Published: 16 December 2021
Authors: Kjell Erik Julius Håkansson, Vibeke Backer and Charlotte Suppli Ulrik
Source: This abstract has been sourced from NZ Respiratory Research Review Issue 194
Background Although socioeconomic impact on asthma control has been investigated, little is known about its relationship to specialist referral of patients with possible severe asthma, especially in a public healthcare setting. The present study aims to identify socioeconomic patterns in disease control and referral of patients with asthma in a nationwide cohort of adult patients treated with inhaled corticosteroids (ICS).
Methods Asthma patients fulfilling the following criteria were included: aged 18–45 years and redeeming two or more prescriptions of ICS during 2014–2018 based on data from Danish national registers. Possible severe asthma was defined as Global Initiative for Asthma 2020 step 4 (with either two or more courses of systemic steroids or at least one hospitalisation) or step 5 treatment. Findings presented as odds ratios (95% confidence intervals).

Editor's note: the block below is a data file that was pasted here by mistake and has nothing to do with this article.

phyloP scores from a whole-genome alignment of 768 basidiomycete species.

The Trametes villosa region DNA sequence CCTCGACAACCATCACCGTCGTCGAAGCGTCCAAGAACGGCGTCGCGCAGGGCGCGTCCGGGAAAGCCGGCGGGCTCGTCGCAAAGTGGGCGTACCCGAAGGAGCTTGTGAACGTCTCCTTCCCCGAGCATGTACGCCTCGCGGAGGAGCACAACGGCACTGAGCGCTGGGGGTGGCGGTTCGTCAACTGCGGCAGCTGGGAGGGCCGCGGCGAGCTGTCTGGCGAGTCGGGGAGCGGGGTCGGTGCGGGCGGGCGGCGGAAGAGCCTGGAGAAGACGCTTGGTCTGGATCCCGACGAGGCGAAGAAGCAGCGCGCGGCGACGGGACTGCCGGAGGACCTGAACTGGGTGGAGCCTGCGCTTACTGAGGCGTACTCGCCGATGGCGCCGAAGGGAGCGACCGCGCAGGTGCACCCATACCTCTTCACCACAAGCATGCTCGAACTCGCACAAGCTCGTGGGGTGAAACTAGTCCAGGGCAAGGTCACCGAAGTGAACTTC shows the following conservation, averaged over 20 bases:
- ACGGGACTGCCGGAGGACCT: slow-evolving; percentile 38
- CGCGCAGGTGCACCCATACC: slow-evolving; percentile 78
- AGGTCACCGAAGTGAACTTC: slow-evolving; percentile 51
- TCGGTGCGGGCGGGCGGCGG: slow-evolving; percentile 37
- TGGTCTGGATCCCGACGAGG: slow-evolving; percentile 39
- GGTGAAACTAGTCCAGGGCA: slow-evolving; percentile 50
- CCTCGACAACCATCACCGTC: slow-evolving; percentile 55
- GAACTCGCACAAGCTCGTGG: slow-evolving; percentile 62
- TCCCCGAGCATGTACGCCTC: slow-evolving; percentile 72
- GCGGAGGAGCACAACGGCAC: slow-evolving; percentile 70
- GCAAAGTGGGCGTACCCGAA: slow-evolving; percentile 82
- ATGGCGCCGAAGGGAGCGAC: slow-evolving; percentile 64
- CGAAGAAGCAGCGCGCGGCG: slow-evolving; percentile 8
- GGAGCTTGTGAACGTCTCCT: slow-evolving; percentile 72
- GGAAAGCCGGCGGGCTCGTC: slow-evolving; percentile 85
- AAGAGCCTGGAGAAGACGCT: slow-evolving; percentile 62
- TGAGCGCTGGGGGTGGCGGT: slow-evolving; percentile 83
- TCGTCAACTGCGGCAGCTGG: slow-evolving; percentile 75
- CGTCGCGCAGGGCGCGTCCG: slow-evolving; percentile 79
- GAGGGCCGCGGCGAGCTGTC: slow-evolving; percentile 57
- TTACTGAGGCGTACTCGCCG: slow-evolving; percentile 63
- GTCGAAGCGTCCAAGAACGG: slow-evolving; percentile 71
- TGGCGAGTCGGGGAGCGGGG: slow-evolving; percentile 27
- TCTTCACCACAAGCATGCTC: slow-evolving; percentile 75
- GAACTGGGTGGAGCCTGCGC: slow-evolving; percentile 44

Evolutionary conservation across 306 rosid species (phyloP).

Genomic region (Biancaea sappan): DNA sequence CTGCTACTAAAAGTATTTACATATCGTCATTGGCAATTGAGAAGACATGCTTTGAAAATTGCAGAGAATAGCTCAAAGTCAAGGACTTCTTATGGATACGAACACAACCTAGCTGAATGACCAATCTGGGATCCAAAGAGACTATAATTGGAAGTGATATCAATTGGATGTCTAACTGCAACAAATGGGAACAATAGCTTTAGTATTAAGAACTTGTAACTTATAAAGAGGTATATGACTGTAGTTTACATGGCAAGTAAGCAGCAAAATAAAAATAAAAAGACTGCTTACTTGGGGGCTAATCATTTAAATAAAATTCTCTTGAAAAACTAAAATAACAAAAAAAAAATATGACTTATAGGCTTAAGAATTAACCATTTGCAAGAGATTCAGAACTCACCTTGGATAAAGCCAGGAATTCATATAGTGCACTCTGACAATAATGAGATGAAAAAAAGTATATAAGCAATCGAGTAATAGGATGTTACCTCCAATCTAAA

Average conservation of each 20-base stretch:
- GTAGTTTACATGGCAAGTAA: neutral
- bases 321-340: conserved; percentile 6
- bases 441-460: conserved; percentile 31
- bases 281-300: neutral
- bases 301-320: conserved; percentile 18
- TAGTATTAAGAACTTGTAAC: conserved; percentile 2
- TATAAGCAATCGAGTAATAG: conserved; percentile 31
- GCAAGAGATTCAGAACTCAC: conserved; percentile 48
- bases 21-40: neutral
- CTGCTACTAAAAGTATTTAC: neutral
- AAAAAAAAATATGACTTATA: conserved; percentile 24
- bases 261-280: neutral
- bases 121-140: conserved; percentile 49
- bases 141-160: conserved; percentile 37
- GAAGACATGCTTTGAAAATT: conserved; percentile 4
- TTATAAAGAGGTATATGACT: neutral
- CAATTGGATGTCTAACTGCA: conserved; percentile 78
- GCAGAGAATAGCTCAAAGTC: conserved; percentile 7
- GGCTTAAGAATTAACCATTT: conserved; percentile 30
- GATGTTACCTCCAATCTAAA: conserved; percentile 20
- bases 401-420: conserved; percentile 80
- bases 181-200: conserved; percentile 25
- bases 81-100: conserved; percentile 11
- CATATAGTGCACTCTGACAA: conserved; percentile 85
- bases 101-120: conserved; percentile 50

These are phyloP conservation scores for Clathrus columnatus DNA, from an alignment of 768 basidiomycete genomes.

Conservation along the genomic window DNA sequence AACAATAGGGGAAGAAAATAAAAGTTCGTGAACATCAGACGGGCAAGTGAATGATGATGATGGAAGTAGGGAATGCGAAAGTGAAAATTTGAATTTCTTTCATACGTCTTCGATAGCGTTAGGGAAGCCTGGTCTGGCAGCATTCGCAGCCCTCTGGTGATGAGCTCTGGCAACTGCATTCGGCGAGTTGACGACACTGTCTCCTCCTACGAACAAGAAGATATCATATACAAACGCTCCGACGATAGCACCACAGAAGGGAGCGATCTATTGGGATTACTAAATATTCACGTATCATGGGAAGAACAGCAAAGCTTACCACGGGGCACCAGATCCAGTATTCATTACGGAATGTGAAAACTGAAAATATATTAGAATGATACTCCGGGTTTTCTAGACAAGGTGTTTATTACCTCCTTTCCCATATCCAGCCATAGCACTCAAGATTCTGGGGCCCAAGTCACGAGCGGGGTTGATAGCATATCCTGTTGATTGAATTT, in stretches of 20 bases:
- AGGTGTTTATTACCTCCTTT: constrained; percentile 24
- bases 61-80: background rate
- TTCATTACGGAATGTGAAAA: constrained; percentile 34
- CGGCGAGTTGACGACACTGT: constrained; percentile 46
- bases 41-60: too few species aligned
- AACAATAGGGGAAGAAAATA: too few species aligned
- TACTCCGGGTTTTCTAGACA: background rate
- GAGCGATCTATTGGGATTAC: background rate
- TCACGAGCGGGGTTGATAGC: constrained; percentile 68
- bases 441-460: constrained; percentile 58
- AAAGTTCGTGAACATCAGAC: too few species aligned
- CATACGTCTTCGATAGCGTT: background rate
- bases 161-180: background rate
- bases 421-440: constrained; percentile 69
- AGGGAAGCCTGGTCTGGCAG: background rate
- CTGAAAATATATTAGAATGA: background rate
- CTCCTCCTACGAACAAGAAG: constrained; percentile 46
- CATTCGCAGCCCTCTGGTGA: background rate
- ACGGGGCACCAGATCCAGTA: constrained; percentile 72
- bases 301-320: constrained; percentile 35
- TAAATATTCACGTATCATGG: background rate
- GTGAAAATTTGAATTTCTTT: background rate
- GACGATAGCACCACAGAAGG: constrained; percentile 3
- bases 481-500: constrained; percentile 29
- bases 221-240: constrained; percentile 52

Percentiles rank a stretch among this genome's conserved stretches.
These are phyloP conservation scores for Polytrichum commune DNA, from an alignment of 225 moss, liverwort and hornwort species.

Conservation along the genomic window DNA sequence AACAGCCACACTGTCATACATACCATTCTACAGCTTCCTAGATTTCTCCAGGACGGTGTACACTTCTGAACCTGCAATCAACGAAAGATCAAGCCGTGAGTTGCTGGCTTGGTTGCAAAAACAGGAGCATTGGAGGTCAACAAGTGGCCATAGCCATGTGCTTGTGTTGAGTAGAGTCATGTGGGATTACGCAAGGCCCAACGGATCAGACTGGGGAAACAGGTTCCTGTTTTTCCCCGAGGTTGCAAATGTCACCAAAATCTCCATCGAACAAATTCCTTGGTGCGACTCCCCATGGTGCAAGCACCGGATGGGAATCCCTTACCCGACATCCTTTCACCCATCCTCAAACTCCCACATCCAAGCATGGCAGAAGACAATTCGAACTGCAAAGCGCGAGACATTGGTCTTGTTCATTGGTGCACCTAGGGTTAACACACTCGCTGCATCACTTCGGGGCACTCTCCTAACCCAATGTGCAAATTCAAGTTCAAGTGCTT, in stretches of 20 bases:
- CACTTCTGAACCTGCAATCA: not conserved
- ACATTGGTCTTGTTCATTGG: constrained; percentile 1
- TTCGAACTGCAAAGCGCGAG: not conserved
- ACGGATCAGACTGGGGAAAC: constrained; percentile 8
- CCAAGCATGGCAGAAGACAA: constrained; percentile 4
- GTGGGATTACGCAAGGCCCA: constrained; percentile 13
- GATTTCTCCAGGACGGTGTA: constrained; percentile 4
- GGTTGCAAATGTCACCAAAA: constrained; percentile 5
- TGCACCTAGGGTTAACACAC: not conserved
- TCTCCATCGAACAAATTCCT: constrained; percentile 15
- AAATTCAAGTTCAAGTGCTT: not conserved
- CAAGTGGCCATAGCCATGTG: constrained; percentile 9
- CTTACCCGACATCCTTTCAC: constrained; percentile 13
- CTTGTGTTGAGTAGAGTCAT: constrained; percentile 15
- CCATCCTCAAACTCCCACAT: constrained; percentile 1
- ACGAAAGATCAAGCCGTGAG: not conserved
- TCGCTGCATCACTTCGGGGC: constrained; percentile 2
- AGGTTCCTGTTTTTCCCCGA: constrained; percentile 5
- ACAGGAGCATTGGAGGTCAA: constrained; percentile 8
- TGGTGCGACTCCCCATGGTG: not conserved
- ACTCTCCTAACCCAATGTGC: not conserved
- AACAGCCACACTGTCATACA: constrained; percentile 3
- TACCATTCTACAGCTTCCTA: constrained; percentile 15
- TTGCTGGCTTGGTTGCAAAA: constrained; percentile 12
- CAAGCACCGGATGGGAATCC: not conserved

Results Out of 60 534 patients (median age 34 years, 55% female), 3275 (5.7%) were deemed as having possible severe asthma, of whom 61% were managed in primary care alone. Odds of specialist management for possible severe asthma decreased with age (OR 0.66, 95% CI 0.51–0.85; 36–45 versus 18–25 years), male sex (OR 0.75, 95% CI 0.64–0.87), residence outside the Capital Region (OR 0.70, 95% CI 0.59–0.82) and with receiving unemployment or disability benefits (OR 0.75, 95% CI 0.59–0.95). Completion of higher education increased odds of specialist referral (OR 1.28, 95% CI 1.03–1.59), when compared to patients with basic education.
Conclusion Even in settings with nationally available free access to specialist care, the majority of patients with possible severe asthma are managed in primary care. Referral of at-risk asthma patients differs across socioeconomic parameters, calling for initiatives to identify and actively refer these patients.
Link to abstract